As part of the verification process agreed to in the Six Party Talks in 2007, North Korea declared a modest plutonium stockpile of 37 kilos. On a visit to Pyongyang in February 2009, the American academic, Selig Harrison, was told that this plutonium had already been “weaponised” and would not be available for inspection, disablement or even denuclearisation until the wider issue of U.S.-North Korea relations was settled satisfactorily. Depending on design and yield, 37 kilos of Pu translates into anything from five to 10 nuclear bombs. Despite this reality, the U.S. continued to regard the DPRK as a non-nuclear weapon state. In the run up to its recent “satellite” launch, for example, Japanese and American officials and analysts openly spoke about their “right” to shoot down the North Korean rocket. Such threats are never bandied about so casually while speaking of a nuclear adversary.
For a state looking to protect itself from the threat of aggression and externally-induced regime change, this continuous ridicule meant only one thing: keep testing your nuclear weapons and missiles till the world is ready to take you seriously.
The explosive yield of Monday’s nuclear test – which showed up at 4.7 on the Richter scale at monitoring stations around the world – should decisively settle the debate over North Korean technological capabilities in the WMD field. And even if the “satellite” the DPRK sought to launch never made it to orbit, the fact remains that the Taepodong-2 rocket it used succeeded in hitting an impact area in the Pacific Ocean more than 2,000 miles away exactly as planned.
For both the U.S. and China, the North Korean problem is something that cannot be ignored because its denouement could affect the strategic choices Japan and the wider Asian region takes. As a recent Congressional Research Service report notes, the nuclear status of the Korean peninsula will be a key factor in any future debate in Japan over that country’s non-nuclear status. “Any eventual reunification of the Korean Peninsula could further induce Japan to reconsider its nuclear stance,” the February 2009 report titled Japan’s Nuclear Future noted. “If the two Koreas unify while North Korea still holds nuclear weapons and the new state opts to keep a nuclear arsenal, Japan may face a different calculation,” it said, citing some Japanese analysts as describing a nuclear-armed unified Korea as “more of a threat than a nuclear-armed North Korea.”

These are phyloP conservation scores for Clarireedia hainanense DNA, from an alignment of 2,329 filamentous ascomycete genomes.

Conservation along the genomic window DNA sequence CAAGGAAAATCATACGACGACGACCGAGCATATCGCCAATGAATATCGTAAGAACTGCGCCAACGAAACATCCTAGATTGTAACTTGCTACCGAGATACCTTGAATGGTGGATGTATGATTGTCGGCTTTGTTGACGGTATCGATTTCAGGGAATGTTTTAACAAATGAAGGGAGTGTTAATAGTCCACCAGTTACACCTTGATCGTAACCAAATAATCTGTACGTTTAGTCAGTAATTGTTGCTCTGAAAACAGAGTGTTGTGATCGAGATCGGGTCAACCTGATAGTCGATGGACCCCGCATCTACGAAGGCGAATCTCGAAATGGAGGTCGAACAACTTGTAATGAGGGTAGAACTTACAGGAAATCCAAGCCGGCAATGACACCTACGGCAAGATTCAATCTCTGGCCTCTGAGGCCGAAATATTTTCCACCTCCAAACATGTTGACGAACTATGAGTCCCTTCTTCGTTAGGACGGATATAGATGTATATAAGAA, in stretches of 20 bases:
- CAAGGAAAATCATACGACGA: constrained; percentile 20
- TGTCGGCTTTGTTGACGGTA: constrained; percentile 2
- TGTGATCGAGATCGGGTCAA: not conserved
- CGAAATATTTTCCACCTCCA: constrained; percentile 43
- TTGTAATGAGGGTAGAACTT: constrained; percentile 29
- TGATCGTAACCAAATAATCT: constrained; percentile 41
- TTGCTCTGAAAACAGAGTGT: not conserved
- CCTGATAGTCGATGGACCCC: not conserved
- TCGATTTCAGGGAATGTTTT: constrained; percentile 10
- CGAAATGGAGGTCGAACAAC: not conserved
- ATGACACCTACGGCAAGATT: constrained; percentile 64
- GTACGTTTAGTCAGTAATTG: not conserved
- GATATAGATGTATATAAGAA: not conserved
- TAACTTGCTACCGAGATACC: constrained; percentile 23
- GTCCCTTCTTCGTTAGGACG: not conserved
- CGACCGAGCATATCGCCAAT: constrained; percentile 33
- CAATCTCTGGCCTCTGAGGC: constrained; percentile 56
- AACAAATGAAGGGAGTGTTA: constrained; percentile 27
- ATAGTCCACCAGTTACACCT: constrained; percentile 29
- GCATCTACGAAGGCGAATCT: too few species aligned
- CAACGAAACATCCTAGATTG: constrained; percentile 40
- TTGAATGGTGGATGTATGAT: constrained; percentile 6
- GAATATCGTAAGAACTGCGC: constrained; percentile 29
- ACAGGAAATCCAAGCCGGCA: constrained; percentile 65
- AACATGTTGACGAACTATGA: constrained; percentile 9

With an eye on Japanese doubts about the credibility of U.S. extended deterrence in the wake of the 2006 North Korean test, Condoleezza Rice, who was Secretary of State at the time, stressed America’s “will and capability to meet the full range, and I underscore full range, of its deterrence and security commitments to Japan”. But unlike China, which would see a nuclearised Japan as an unmitigated strategic nightmare, Washington’s concerns vis-à-vis Tokyo are a by-product of its relations with Beijing. For some hawks on the fringe of the American debate, for example, a nuclear Japan could serve as a welcome pressure point on a China that is rapidly modernizing its armed forces. Other, more mainstream hawks believe the North Korean tests represent the failure of diplomacy and advocate greater coercion and even military pressure on Pyongyang to roll back its programme. Both of these approaches are foolish, especially given the renewed focus in Washington on Sino-U.S. cooperation.
In his Prague speech earlier this month, President Barack Obama used overly muscular language against the DPRK but all he achieved was another nuclear test. Today, there is no reason to believe louder condemnation and tougher sanctions by the Security Council will produce a different outcome.
There are two reasons to believe diplomacy will work. For one, China has a major incentive to bring the DPRK back into the dialogue process. Second, for all its petulance and irrationality, North Korea is the only nuclear weapon state that has expressed a willingness to give up its weapons in the context of regional denuclearisation. Israel refuses to even entertain such a bargain and India and Pakistan will not abandon their weapons till the Big Five are ready to do so. If the stalemate persists, the DPRK may well abandon the goal of a denuclearised Korean peninsula, thereby triggering a wider arms race. Instead of that outcome, the international community needs to act with restraint, avoid coercive steps and work towards reviving the Six Party Talks process. Which, at the end of the day, is still the only roadmap the world has for a peaceful resolution of the problem